Used casually to refer to an opportunity to smoke, usually in between tasks or obligations. Someone who has consumed so many drugs that reality is questionable at best. These are the people your parents warned you about. The term and surrounding culture has given birth to a trend of its own, with “wook hunters” regularly capturing videos and pictures of “wooks in the wild.” Slang for Weed Paraphernalia / Consumption Devices.
Usually a tobacco-wrapped, rolled cannabis smokable. Usually a paper or hemp-wrapped, rolled cannabis smokable, often with a filter or “crutch”; Similar to a hand-rolled cigarette and containing 1/4 gram or more of cannabis. A joint or blunt that is rolled with a mixture of cannabis and tobacco, likely hollowed out of a cigarette. A handheld (or tabletop) device that vaporizes the cannabinoids in your products rather than combusting them, allowing consumers to enjoy the benefits and flavor of their product without the irritants associated with smoking and inhaling combusted ash. A tube-shaped water filtration pipe that allows the consumer to take large hits of cannabis with minimal smoke wasted. Usually a spoon-shaped hand pipe that features an top-facing bowl-shaped area for you to put ground up cannabis and a “carb” hole on one of the sides that allows you to clear the smoke from inside the pipe. Glassware such as a bong or bowl makes an excellent weed gift. Also known as a “piece”, some people get so attached to their glassware that they’ll give it a name. A carb-less straight hand pipe, usually big enough for a few hits and great for small groups or personal sessions.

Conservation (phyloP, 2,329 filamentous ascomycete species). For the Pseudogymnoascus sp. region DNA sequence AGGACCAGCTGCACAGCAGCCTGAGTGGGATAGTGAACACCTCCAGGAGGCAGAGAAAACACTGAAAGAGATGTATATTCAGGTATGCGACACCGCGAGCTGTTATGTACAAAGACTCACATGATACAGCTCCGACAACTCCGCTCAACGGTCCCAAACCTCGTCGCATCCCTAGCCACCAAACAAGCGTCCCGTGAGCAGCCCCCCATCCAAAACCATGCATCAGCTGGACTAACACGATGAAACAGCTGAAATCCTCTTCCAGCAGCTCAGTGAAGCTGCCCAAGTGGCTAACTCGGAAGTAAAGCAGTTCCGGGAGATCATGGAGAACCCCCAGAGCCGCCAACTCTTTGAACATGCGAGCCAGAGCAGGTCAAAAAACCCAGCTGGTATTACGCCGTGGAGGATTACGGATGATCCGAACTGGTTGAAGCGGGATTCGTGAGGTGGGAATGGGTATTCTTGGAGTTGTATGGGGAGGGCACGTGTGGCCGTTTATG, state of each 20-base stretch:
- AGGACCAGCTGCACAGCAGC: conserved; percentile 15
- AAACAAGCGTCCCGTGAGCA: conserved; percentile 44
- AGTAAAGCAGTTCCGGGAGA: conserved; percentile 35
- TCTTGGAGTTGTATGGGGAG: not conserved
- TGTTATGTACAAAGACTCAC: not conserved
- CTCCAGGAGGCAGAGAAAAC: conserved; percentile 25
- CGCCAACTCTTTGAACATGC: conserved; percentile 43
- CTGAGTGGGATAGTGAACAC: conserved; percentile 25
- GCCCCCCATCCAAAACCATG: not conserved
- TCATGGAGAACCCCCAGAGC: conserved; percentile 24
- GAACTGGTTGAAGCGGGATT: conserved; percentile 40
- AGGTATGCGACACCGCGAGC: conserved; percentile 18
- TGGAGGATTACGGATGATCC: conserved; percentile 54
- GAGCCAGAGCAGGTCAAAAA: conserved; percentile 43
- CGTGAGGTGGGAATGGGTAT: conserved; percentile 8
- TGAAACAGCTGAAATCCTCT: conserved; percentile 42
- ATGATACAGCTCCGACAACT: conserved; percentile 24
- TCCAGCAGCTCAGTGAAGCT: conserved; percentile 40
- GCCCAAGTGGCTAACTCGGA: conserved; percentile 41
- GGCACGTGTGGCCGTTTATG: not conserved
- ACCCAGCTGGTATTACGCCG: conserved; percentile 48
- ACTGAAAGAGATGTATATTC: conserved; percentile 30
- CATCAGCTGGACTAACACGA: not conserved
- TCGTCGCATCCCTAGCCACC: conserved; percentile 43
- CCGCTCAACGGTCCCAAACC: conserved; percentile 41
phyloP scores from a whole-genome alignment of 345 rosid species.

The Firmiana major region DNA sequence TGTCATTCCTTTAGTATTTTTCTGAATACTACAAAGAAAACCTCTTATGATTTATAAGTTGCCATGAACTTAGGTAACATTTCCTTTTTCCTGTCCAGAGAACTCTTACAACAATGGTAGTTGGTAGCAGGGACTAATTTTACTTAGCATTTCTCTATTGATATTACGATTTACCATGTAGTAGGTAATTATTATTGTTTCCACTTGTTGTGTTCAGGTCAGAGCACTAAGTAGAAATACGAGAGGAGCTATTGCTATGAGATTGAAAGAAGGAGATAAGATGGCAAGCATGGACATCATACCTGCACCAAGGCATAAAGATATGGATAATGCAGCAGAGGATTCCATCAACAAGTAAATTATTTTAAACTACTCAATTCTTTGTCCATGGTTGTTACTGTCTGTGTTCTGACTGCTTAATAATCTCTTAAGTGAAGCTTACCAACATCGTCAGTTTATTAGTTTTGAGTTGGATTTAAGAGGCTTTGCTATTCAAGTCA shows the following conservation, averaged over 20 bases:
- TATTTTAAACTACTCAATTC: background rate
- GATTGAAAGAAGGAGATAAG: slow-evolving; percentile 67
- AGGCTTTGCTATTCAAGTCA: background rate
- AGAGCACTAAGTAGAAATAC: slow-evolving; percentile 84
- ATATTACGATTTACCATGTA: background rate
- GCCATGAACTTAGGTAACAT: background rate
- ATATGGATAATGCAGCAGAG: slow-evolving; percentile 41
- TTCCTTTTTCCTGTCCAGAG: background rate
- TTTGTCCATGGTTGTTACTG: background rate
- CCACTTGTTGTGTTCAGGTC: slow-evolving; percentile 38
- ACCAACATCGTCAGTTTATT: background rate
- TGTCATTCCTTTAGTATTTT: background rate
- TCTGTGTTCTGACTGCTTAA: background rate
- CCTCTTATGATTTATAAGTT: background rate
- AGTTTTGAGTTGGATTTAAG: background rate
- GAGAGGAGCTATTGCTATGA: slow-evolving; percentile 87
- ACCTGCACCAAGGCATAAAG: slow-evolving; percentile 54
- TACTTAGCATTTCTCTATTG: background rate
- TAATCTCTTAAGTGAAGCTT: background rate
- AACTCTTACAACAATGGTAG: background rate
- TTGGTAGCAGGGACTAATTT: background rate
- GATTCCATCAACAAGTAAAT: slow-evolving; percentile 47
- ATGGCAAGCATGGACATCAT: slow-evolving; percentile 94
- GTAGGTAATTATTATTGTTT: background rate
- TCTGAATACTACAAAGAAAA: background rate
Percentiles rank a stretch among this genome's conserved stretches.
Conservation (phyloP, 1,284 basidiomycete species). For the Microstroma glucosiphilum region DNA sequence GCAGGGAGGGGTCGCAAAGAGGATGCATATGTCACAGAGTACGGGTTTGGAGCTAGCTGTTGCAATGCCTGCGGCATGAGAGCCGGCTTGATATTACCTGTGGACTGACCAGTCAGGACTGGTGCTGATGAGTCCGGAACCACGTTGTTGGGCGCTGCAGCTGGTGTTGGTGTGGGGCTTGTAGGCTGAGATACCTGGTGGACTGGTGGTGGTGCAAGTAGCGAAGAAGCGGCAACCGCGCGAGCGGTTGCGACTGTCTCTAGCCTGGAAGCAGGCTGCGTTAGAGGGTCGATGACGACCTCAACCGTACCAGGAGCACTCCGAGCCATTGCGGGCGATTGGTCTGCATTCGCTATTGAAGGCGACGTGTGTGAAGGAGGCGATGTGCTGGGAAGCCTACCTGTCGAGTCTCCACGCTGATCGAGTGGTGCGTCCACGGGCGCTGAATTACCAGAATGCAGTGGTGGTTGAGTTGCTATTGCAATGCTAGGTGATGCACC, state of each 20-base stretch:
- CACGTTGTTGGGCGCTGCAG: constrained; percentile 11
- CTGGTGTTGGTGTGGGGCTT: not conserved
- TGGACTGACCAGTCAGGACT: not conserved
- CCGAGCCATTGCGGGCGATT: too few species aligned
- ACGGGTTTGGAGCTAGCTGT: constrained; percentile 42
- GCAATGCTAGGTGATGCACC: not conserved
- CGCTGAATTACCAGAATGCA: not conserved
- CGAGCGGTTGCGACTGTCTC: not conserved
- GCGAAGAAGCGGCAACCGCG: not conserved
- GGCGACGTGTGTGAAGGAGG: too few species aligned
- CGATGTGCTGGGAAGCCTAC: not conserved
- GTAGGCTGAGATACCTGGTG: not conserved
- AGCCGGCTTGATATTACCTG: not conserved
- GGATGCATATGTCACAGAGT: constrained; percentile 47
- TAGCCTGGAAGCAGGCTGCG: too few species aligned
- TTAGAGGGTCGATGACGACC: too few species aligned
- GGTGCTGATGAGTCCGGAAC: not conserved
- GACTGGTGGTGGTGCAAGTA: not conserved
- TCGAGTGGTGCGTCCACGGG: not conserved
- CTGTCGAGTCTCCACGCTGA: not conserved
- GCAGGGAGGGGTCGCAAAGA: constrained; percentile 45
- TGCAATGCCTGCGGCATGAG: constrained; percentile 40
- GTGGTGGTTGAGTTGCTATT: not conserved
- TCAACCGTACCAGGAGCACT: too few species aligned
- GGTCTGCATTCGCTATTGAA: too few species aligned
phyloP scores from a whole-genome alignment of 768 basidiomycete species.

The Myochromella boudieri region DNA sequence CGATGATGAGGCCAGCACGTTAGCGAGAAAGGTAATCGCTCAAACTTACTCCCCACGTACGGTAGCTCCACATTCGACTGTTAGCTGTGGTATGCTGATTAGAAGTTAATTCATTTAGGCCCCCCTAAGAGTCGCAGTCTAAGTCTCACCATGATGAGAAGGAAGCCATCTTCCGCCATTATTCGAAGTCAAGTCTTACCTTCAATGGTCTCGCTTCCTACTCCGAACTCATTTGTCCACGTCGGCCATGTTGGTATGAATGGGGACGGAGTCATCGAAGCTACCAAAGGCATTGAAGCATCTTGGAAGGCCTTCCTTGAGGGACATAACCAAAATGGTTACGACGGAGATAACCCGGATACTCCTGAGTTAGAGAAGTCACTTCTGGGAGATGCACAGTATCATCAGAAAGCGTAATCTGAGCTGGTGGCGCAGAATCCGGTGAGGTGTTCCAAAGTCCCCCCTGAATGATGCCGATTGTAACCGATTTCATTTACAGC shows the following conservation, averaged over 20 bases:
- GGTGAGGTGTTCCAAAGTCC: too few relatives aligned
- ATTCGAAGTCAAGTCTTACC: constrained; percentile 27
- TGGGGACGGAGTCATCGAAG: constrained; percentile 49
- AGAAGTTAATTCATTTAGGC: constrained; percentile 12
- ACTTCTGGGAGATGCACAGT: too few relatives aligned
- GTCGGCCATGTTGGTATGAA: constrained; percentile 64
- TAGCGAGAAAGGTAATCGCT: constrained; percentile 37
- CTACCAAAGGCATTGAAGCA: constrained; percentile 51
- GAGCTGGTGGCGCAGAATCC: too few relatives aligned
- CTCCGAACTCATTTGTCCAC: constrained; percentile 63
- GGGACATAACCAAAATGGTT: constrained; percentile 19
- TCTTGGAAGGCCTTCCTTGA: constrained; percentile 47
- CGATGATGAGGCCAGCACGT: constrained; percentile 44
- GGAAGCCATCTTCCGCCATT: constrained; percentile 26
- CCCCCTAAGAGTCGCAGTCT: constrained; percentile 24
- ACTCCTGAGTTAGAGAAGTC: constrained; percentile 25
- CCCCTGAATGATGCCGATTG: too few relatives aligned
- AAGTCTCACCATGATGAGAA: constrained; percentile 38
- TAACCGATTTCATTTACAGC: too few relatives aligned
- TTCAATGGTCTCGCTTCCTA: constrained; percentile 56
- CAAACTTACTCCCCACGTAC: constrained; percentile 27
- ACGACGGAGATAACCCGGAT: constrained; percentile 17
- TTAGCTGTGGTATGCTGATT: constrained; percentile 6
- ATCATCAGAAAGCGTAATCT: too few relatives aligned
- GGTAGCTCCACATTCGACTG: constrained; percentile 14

Originally designed to be hit by cupping your hands around the piece rather than placing your mouth on it. A small pipe, often designed to look like a cigarette that is kept in a Dugout (hollow wooden case for packing cannabis) and holds 1-2 hits of cannabis. A consumption device that has been adapted for use with concentrated cannabis options (see “dabs” below). These pieces feature a nail instead of a bowl for you to place your dabs on instead of loading your flower into. A blowtorch or heat gun that is used to bring quartz, titanium and glass nails up to temperature to vaporize concentrates. The skillet-shaped bowl replacement on rigs that allows you to vaporize your concentrated cannabinoids. The dish is heated and then concentrates are placed onto the hot surface to release vapors containing various cannabinoids. Concentrated versions of cannabis compounds that are extracted from the raw plant. Plenty of new terms and slang for weed have been created out of this specific type of cannabis. The chemicals and ingredients used to extract cannabinoids from the raw plant, most commonly including Propane, Butane, CO2, Ethanol, and ice water. The form of cannabis concentrates originally pioneered by Kind Bill and Giddyup in Colorado. Live resin is made by harvesting of cannabis plants before flowering is complete, and then freezing the plant material rather than allowing it to finish its cycle of blooming, drying and curing. This process produces concentrates with much higher terpene contents and are often sold as Live Diamonds, Live Sauce, Live Wax, Live Badder, Live Sugar, and “full spectrum” extracts. Extracts that have been distilled down to solution containing only a handful of desired cannabinoids. Isolates are often liquids and powders that contain only one cannabinoid. Extracts that are made from plants that grew through their full grow cycle and were then cured and dried before being run through an extraction machine. This process often results in concentrates in consistencies such as Sugar, Batter, Budder, Shatter, and Wax. Solventless concentrates rely solely on heat, pressure, water and ice to extract cannabinoids from the plant, resulting in products such as Ice Oil, Rosin, SHO, SFSE, SHT, and Ice Sauce. Large dabs, often greater than 0.25g in size (the standard dab size is 0.01-0.1g at a time). Stability as it pertains to concentrates refers to the tackiness of the extract and its ability to be touched without residue being left on your hands. Shatter in particular is judged by its stability and ability to be handled with ease, breaking in shattered pieces when cracked. Whatever you call it, the culture that has grown around the cannabis community continues to develop and evolve with new trends, technologies, nomenclatures, and neologisms.